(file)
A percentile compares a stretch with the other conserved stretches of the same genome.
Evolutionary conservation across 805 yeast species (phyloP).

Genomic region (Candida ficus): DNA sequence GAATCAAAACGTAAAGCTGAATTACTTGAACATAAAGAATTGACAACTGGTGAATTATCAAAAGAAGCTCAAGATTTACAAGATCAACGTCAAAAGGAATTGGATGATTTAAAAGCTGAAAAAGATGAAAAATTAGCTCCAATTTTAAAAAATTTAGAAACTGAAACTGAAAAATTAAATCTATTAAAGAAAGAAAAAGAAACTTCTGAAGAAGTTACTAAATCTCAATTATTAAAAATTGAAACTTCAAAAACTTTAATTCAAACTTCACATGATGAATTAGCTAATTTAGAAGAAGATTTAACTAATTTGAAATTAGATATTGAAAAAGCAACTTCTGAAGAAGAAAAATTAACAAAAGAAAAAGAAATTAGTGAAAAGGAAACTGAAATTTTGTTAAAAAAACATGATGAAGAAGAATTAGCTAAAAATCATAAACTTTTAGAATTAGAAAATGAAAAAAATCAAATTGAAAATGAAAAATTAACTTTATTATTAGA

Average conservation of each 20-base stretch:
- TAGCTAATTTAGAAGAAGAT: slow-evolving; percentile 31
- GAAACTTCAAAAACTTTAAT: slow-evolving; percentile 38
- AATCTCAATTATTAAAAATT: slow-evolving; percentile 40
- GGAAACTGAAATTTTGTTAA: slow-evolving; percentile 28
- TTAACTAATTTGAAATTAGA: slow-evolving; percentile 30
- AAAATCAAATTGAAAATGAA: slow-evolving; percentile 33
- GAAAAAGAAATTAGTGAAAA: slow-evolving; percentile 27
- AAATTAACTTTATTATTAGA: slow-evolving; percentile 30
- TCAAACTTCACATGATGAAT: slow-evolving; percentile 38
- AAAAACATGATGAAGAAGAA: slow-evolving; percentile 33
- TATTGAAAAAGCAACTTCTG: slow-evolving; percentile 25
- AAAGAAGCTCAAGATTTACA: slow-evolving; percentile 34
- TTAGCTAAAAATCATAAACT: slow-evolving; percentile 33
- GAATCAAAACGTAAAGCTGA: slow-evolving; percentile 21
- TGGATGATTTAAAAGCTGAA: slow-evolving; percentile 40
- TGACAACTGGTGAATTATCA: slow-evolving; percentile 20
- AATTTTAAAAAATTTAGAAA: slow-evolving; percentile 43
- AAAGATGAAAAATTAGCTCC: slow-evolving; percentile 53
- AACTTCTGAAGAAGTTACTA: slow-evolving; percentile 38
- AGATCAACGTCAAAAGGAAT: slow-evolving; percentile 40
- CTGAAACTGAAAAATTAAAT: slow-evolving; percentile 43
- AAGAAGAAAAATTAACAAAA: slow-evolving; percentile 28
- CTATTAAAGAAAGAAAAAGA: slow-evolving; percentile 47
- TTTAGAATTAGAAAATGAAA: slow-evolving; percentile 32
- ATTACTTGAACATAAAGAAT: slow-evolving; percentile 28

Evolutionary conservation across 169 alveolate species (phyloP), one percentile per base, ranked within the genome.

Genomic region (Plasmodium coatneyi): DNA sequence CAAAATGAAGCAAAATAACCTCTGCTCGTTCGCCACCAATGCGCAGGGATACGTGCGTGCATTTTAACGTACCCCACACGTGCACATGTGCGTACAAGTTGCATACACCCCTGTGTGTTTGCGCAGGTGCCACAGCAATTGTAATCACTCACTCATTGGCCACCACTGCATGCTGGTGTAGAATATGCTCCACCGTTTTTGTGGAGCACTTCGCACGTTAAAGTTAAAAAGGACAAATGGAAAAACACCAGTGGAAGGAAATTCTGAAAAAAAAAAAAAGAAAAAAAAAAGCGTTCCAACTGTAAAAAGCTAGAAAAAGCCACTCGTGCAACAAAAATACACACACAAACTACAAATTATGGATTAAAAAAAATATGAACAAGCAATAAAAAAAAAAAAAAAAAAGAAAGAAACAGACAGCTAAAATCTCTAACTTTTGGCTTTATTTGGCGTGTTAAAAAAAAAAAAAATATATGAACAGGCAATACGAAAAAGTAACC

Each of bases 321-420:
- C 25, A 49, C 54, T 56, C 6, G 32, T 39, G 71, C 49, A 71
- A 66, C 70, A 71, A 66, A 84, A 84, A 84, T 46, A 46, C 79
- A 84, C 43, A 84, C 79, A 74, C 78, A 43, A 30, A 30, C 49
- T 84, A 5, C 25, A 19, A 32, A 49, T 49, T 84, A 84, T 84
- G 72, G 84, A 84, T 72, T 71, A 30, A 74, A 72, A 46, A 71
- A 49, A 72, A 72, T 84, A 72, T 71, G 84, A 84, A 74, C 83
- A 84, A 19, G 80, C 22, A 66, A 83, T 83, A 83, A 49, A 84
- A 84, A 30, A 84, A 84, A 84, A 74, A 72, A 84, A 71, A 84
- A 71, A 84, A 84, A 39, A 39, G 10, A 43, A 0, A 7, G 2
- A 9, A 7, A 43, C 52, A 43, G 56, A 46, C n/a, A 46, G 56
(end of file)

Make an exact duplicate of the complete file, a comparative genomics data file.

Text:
A percentile compares a stretch with the other conserved stretches of the same genome.
Evolutionary conservation across 805 yeast species (phyloP).

Genomic region (Candida ficus): DNA sequence GAATCAAAACGTAAAGCTGAATTACTTGAACATAAAGAATTGACAACTGGTGAATTATCAAAAGAAGCTCAAGATTTACAAGATCAACGTCAAAAGGAATTGGATGATTTAAAAGCTGAAAAAGATGAAAAATTAGCTCCAATTTTAAAAAATTTAGAAACTGAAACTGAAAAATTAAATCTATTAAAGAAAGAAAAAGAAACTTCTGAAGAAGTTACTAAATCTCAATTATTAAAAATTGAAACTTCAAAAACTTTAATTCAAACTTCACATGATGAATTAGCTAATTTAGAAGAAGATTTAACTAATTTGAAATTAGATATTGAAAAAGCAACTTCTGAAGAAGAAAAATTAACAAAAGAAAAAGAAATTAGTGAAAAGGAAACTGAAATTTTGTTAAAAAAACATGATGAAGAAGAATTAGCTAAAAATCATAAACTTTTAGAATTAGAAAATGAAAAAAATCAAATTGAAAATGAAAAATTAACTTTATTATTAGA

Average conservation of each 20-base stretch:
- TAGCTAATTTAGAAGAAGAT: slow-evolving; percentile 31
- GAAACTTCAAAAACTTTAAT: slow-evolving; percentile 38
- AATCTCAATTATTAAAAATT: slow-evolving; percentile 40
- GGAAACTGAAATTTTGTTAA: slow-evolving; percentile 28
- TTAACTAATTTGAAATTAGA: slow-evolving; percentile 30
- AAAATCAAATTGAAAATGAA: slow-evolving; percentile 33
- GAAAAAGAAATTAGTGAAAA: slow-evolving; percentile 27
- AAATTAACTTTATTATTAGA: slow-evolving; percentile 30
- TCAAACTTCACATGATGAAT: slow-evolving; percentile 38
- AAAAACATGATGAAGAAGAA: slow-evolving; percentile 33
- TATTGAAAAAGCAACTTCTG: slow-evolving; percentile 25
- AAAGAAGCTCAAGATTTACA: slow-evolving; percentile 34
- TTAGCTAAAAATCATAAACT: slow-evolving; percentile 33
- GAATCAAAACGTAAAGCTGA: slow-evolving; percentile 21
- TGGATGATTTAAAAGCTGAA: slow-evolving; percentile 40
- TGACAACTGGTGAATTATCA: slow-evolving; percentile 20
- AATTTTAAAAAATTTAGAAA: slow-evolving; percentile 43
- AAAGATGAAAAATTAGCTCC: slow-evolving; percentile 53
- AACTTCTGAAGAAGTTACTA: slow-evolving; percentile 38
- AGATCAACGTCAAAAGGAAT: slow-evolving; percentile 40
- CTGAAACTGAAAAATTAAAT: slow-evolving; percentile 43
- AAGAAGAAAAATTAACAAAA: slow-evolving; percentile 28
- CTATTAAAGAAAGAAAAAGA: slow-evolving; percentile 47
- TTTAGAATTAGAAAATGAAA: slow-evolving; percentile 32
- ATTACTTGAACATAAAGAAT: slow-evolving; percentile 28

Evolutionary conservation across 169 alveolate species (phyloP), one percentile per base, ranked within the genome.

Genomic region (Plasmodium coatneyi): DNA sequence CAAAATGAAGCAAAATAACCTCTGCTCGTTCGCCACCAATGCGCAGGGATACGTGCGTGCATTTTAACGTACCCCACACGTGCACATGTGCGTACAAGTTGCATACACCCCTGTGTGTTTGCGCAGGTGCCACAGCAATTGTAATCACTCACTCATTGGCCACCACTGCATGCTGGTGTAGAATATGCTCCACCGTTTTTGTGGAGCACTTCGCACGTTAAAGTTAAAAAGGACAAATGGAAAAACACCAGTGGAAGGAAATTCTGAAAAAAAAAAAAAGAAAAAAAAAAGCGTTCCAACTGTAAAAAGCTAGAAAAAGCCACTCGTGCAACAAAAATACACACACAAACTACAAATTATGGATTAAAAAAAATATGAACAAGCAATAAAAAAAAAAAAAAAAAAGAAAGAAACAGACAGCTAAAATCTCTAACTTTTGGCTTTATTTGGCGTGTTAAAAAAAAAAAAAATATATGAACAGGCAATACGAAAAAGTAACC

Each of bases 321-420:
- C 25, A 49, C 54, T 56, C 6, G 32, T 39, G 71, C 49, A 71
- A 66, C 70, A 71, A 66, A 84, A 84, A 84, T 46, A 46, C 79
- A 84, C 43, A 84, C 79, A 74, C 78, A 43, A 30, A 30, C 49
- T 84, A 5, C 25, A 19, A 32, A 49, T 49, T 84, A 84, T 84
- G 72, G 84, A 84, T 72, T 71, A 30, A 74, A 72, A 46, A 71
- A 49, A 72, A 72, T 84, A 72, T 71, G 84, A 84, A 74, C 83
- A 84, A 19, G 80, C 22, A 66, A 83, T 83, A 83, A 49, A 84
- A 84, A 30, A 84, A 84, A 84, A 74, A 72, A 84, A 71, A 84
- A 71, A 84, A 84, A 39, A 39, G 10, A 43, A 0, A 7, G 2
- A 9, A 7, A 43, C 52, A 43, G 56, A 46, C n/a, A 46, G 56